When it was released for the PSP, Star Wars Battlefront: Renegade Squadron represented a significant leap forward from its predecessor. It's been two long years since that game's release, though, and the landscape of online combat has evolved a lot since then. Renegade Squadron advances the series in small ways and tells a good story as its epic battles play out, but it still feels a bit behind the times.
The single-player campaign is certainly the series' best to date. It tells the story of twin brothers X1 and X2, unique members of the Clone Army who were cloned from the DNA of a Jedi. Fighting together to crush the Separatist movement during the Clone Wars, they find themselves on opposite sides during the Galactic Civil War that follows. Star Wars purists may find it hard to accept that there were Jedi clones holding prominent roles in both the Rebellion and the Empire that somehow went unmentioned during the films, but if you can get past this, you'll find that the story is easily the most engaging to yet accompany a Battlefront campaign. It's also told well and makes good use of footage from the films. The story's constantly shifting objectives and changing locations keep the gameplay interesting as it familiarizes you with all aspects of the action, preparing newcomers for their foray into the multiplayer competition.
Like earlier games in the Battlefront series, Elite Squadron is primarily a multiplayer, team-based third-person shooter. There are a few Capture-the-Flag modes, but by far, the best and most popular mode is Conquest. In Conquest, two factions--either the Separatists and the Clone Army or the Empire and the Rebellion--fight to be the first to reach a point goal. When playing online, these battles are always eight versus eight, with bots stepping in to fill any slots not occupied by players. While the bots are no substitute for human players and are generally very easy to kill, they do ensure that battles always feel like they're being fought on a decent scale. There is lots of activity on the ground with blaster shots constantly flying across the battlefield.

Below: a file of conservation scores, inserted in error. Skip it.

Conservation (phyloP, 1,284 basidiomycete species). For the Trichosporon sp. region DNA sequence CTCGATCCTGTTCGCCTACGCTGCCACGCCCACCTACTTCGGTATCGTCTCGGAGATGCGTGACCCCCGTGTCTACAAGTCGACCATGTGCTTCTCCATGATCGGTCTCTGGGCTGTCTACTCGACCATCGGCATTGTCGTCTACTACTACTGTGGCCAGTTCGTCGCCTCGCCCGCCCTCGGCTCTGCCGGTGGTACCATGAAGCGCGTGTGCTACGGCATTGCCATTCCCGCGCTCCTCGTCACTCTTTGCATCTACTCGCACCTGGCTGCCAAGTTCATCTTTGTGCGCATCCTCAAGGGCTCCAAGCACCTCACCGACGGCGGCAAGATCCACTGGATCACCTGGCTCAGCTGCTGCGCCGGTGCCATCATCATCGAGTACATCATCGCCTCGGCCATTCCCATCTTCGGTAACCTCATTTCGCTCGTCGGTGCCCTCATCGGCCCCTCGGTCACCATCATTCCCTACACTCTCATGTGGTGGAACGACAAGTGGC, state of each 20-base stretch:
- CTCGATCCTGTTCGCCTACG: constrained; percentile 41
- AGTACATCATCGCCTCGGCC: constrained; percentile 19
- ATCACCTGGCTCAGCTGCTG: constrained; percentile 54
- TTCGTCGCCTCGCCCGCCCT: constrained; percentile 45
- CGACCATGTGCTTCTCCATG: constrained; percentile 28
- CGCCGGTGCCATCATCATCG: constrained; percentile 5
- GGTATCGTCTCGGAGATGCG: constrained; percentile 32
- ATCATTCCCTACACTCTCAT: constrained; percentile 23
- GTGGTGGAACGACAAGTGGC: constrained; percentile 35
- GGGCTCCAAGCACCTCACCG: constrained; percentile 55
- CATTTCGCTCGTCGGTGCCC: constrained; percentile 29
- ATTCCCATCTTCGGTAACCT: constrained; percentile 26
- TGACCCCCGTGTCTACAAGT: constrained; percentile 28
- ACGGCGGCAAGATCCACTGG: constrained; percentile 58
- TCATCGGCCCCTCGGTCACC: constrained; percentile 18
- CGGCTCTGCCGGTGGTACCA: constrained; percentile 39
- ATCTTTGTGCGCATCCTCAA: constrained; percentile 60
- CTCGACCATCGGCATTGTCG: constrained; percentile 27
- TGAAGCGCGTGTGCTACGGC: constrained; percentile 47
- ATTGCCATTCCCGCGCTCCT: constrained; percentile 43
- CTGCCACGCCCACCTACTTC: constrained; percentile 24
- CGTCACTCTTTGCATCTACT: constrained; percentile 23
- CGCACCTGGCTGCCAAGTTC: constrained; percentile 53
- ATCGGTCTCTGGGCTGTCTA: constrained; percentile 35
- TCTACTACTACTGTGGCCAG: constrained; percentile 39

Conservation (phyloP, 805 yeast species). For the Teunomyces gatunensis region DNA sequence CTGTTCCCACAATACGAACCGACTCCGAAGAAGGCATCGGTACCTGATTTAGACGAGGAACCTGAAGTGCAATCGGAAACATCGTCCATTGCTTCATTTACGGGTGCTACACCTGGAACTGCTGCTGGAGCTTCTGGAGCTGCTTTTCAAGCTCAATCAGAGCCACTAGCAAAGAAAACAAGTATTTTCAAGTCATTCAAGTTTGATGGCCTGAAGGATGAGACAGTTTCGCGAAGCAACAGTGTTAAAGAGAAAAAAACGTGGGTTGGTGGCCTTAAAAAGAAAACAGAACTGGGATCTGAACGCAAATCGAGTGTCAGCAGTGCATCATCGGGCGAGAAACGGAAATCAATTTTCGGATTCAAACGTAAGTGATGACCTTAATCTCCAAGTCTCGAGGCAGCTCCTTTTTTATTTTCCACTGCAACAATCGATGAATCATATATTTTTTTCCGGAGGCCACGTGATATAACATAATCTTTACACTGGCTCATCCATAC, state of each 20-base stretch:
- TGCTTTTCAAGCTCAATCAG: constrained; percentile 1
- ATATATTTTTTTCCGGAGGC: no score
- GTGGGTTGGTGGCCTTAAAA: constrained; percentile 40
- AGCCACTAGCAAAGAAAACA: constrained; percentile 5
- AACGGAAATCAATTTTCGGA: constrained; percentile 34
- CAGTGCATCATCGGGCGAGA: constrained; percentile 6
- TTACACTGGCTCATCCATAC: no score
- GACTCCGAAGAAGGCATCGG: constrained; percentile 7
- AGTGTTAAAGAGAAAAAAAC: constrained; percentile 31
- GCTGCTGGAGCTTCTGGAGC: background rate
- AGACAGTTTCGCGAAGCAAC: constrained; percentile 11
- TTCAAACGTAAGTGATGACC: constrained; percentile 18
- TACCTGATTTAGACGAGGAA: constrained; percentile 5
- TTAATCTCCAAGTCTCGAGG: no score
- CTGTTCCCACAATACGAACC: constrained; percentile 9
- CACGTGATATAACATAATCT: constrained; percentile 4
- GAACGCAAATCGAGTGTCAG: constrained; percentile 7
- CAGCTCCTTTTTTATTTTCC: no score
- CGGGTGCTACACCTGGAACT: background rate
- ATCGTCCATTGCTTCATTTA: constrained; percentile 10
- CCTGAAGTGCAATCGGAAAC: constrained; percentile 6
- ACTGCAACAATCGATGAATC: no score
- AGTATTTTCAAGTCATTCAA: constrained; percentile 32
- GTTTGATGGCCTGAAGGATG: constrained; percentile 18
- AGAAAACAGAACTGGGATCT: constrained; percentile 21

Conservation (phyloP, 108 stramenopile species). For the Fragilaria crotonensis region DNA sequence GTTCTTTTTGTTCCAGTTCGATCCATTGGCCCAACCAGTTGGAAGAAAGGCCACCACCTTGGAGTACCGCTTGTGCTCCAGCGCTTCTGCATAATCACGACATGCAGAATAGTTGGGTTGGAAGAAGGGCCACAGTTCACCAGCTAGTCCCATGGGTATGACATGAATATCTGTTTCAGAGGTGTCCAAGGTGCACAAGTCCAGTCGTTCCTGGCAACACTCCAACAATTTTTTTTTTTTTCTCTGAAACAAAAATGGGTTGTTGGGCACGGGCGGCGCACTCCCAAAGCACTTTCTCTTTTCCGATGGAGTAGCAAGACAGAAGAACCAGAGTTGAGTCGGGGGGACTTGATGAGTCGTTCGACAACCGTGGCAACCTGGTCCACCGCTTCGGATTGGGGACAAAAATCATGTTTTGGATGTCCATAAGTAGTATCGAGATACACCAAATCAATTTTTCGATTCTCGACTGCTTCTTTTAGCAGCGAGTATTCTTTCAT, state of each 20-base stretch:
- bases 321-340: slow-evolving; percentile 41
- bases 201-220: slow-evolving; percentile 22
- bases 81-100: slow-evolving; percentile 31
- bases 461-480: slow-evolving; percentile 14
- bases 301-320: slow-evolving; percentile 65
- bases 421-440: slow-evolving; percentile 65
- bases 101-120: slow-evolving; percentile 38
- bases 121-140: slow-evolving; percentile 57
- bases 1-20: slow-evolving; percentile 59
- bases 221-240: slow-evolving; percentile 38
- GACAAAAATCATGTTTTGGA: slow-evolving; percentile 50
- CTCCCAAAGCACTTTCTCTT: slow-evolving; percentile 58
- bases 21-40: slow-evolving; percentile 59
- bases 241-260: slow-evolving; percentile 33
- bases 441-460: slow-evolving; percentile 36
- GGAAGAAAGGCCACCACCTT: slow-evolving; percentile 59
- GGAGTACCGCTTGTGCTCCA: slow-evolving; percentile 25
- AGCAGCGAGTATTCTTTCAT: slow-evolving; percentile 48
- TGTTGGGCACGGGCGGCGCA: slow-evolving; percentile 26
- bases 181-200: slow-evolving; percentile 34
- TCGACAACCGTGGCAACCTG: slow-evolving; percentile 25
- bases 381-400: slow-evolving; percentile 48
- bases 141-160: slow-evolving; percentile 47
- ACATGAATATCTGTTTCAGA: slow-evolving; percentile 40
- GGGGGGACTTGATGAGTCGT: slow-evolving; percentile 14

The action isn't limited to the ground, though. In Elite Squadron, huge capital ships belonging to each faction loom over every battle on a planet's surface, and one of the most effective ways for a team to earn points is by destroying the opposing team's capital ship. To accomplish this, you must first take control of the ion cannon on the surface and fire it at the enemy capital ship until its shields are depleted. Once this is done, you can hop in a starfighter to fly right into the enemy ship's docking bay and then make your way to the ship's reactor core on foot to destroy it. You then rush back to the docking bay or to an escape pod and rejoin the battle for control of command posts on the surface. Boarding an enemy ship and assaulting its reactor certainly feels adventurous and daring. The way that the three fronts--the surface, space, and interiors of the capital ships--are linked also gives the action a great sense of scale.
Unfortunately, the space combat doesn't hold its own and winds up feeling superfluous. It's too easy to target enemies from a distance and destroy them with a few laser blasts or a locked missile. As a result, thrilling dogfights are rare. Furthermore, the action in space just isn't very important to the overall flow of the battle. Your team earns a few points for each enemy fighter you destroy, but the real points come from claiming command posts on the ground and destroying the enemy's capital ship. As a result, space feels not so much like a full-fledged battlefront as a way of getting from the ground to the capital ships, which you'll usually end up trying to do as quickly as possible so you can get back to where the real action is happening.